As I walked away (and retracted my finger), I thought to myself, "Did I just really wag my finger at Mr. Klein?" After all, he is for intents and purposes my boss. I rationalized; when I say, "No, no," with a finger wag, my students generally stop their undesirable behavior, perhaps Mr. Klein will take a cue from the students he is charged with serving.

For eight years public school educators, parents and students in New York City have suffered through the hallmarks of the neo-liberal education reform movement; we have been inundated with Mr. Klein's endless pro-charter rhetoric, we have watched obscene amounts of our money poured into so-called accountability measures and ill-planned restructuring, all while slashing our school based budgets and demonizing teachers and their union.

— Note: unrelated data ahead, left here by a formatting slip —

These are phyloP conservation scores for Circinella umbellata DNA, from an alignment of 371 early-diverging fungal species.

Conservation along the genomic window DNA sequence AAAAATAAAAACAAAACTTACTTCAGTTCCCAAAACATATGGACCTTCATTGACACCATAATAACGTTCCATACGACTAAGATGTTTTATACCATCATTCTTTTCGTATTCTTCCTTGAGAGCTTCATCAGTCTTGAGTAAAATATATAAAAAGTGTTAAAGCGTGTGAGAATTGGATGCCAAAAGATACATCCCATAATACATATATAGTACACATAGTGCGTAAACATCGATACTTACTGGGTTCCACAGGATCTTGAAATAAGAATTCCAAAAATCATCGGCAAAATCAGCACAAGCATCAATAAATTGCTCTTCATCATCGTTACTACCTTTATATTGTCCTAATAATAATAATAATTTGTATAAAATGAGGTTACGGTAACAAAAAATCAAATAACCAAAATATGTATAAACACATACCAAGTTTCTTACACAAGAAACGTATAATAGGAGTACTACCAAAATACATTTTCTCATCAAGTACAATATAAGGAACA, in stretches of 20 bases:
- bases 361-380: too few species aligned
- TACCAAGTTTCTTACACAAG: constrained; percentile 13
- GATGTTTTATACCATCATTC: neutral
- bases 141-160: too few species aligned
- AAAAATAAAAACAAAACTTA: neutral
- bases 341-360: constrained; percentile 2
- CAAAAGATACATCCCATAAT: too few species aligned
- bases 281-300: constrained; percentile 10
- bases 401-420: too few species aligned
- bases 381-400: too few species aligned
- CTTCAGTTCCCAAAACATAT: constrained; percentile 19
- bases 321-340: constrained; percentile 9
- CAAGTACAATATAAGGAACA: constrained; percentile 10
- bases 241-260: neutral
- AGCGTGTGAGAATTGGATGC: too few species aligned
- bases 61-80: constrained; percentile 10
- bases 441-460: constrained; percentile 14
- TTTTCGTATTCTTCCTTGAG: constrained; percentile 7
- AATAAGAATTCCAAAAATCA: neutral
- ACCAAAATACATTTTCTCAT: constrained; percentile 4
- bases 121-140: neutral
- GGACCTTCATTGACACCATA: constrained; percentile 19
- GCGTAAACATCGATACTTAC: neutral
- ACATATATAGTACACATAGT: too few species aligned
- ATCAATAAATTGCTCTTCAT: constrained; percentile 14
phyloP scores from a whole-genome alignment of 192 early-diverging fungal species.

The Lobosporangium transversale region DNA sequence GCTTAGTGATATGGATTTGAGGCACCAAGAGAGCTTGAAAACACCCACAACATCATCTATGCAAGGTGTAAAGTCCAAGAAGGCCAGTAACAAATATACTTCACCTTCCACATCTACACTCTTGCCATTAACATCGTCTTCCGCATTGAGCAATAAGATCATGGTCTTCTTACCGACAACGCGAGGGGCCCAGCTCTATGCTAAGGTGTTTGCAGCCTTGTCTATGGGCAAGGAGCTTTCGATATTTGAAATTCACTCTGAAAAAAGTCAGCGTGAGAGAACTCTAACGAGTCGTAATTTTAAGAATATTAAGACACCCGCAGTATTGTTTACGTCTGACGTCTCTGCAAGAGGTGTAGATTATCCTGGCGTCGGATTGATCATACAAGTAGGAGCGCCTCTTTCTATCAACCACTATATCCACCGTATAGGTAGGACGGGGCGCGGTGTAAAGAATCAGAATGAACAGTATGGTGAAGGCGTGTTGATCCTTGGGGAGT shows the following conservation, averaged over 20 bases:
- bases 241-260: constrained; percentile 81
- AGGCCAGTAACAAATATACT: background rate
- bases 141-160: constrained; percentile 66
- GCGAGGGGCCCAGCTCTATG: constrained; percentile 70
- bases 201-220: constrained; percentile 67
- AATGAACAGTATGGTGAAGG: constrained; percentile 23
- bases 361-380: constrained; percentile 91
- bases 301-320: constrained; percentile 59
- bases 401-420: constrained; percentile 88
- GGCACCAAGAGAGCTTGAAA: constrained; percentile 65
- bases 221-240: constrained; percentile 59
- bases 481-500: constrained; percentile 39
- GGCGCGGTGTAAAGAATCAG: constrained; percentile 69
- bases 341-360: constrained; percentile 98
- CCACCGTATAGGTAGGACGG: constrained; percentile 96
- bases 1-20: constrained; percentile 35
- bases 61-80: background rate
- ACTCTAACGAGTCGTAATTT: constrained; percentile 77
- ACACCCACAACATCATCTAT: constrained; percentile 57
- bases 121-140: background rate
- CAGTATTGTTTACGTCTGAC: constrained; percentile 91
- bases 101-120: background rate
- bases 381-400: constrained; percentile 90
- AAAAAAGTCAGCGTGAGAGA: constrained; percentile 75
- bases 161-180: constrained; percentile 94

To "wag the dog" is to divert attention from what is really happening onto something else, often divisionary, rooted in crisis, or irrelevant to the real facts. To "wag the finger" is to point out an error in judgment so that the behavior might cease. I can only hope that wagging my finger at Mr. Klein while he wags the metaphorical dog might bring a level of awareness that could stop the misinformation madness that is causing the miseducation of our youth. The truth is, while Mr. Klein is charged with improving our public schools, he is slowly but surely undermining and dismantling them. You need only to look at my school to know the truth; with little to no support from Mr. Klein our teachers, staff, students and families are doing their best and getting it right, while our chancellor allows our current and future programs to be diminished and compromised by a charter school invasion.